However, in 1479, King Edward IV forced Herbert's incompetent son (who was unable to control his feuding tenants), to surrender his lands, and titles, in exchange for the Earldom of Huntingdon; the former lands and titles - including the Lordship of Gower - were granted to Edward's son, Prince Edward, instead. Ironically, Edward's brother, Richard of Shrewsbury, had married Mowbray's heir and successor, Anne de Mowbray, 8th Countess of Norfolk.
When Edward IV died, however, and his brother Richard III usurped Prince Edward's claim to the throne, the Earl of Huntingdon was one of Richard III's supporters, and was duly rewarded by regaining partial authority over his former lands, as Justiciar of South Wales. Following Richard's defeat at the Battle of Bosworth Field (at which Herbert was not present), Herbert lost his office, but being well connected - his wife was the aunt of Elizabeth of York, Henry VII's Queen - he was allowed to remain a mere landlord of the land. Nevertheless, Herbert's daughter, and sole heir, married the Earl of Worcester, becoming a Countess.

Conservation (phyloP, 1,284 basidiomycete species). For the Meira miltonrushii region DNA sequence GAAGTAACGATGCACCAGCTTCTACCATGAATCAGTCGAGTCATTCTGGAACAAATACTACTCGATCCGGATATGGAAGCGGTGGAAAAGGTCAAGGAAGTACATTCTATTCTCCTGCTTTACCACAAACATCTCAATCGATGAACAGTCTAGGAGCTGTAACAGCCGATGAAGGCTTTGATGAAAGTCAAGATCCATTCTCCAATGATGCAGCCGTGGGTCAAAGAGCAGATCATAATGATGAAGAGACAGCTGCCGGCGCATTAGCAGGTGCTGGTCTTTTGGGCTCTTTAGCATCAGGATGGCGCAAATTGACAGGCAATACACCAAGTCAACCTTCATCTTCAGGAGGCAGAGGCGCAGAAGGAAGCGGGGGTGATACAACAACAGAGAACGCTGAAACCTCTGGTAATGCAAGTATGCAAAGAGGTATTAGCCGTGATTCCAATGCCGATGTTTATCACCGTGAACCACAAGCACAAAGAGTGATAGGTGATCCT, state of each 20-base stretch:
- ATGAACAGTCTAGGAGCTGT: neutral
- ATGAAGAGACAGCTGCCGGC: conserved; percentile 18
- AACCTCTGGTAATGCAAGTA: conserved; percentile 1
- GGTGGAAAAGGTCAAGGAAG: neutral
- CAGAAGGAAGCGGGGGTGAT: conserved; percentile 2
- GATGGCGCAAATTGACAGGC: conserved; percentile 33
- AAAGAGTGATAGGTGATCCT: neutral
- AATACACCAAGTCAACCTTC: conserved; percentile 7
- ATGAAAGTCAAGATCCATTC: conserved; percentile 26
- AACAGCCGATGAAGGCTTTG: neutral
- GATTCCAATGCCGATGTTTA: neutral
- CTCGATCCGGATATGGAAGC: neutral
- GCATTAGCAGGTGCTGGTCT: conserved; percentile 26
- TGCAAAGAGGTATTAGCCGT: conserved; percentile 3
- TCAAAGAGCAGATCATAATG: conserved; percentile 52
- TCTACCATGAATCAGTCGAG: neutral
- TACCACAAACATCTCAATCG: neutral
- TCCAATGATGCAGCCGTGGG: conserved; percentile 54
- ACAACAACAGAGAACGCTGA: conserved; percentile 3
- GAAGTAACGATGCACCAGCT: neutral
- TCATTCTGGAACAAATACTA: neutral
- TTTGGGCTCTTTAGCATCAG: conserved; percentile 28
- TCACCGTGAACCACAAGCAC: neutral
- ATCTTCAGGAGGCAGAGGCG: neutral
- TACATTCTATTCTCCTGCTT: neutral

Abolition and absorption by GlamorganEdit
The Lordship was formally extinguished by the son of Elizabeth and Henry - Henry VIII - by his first Laws in Wales Act (1535), which merged it with the Lordship of Glamorgan, an area which similarly had been forfeit for allegiance to Richard III, and which, when previously held by the crown - in the time of Hugh Despencer - had been combined with Gower. The Act converted the combined area into a county - Glamorgan. Nevertheless, the Gower area (except for the parish of Bishopston- historically dependent on Llandaff) remained part of the Diocese of St David's, until the Diocese of Swansea and Brecon was formed in 1923.
The traditionally Welsh-speaking part of Gower in the north-east, along with the Barony of Kilvey (roughly, the parish of Llansamlet on the east bank of the Tawe, formerly in the Lordship of Glamorgan), became the Hundred of Llangyfelach, while the traditionally English-speaking south-western part became the Hundred of Swansea.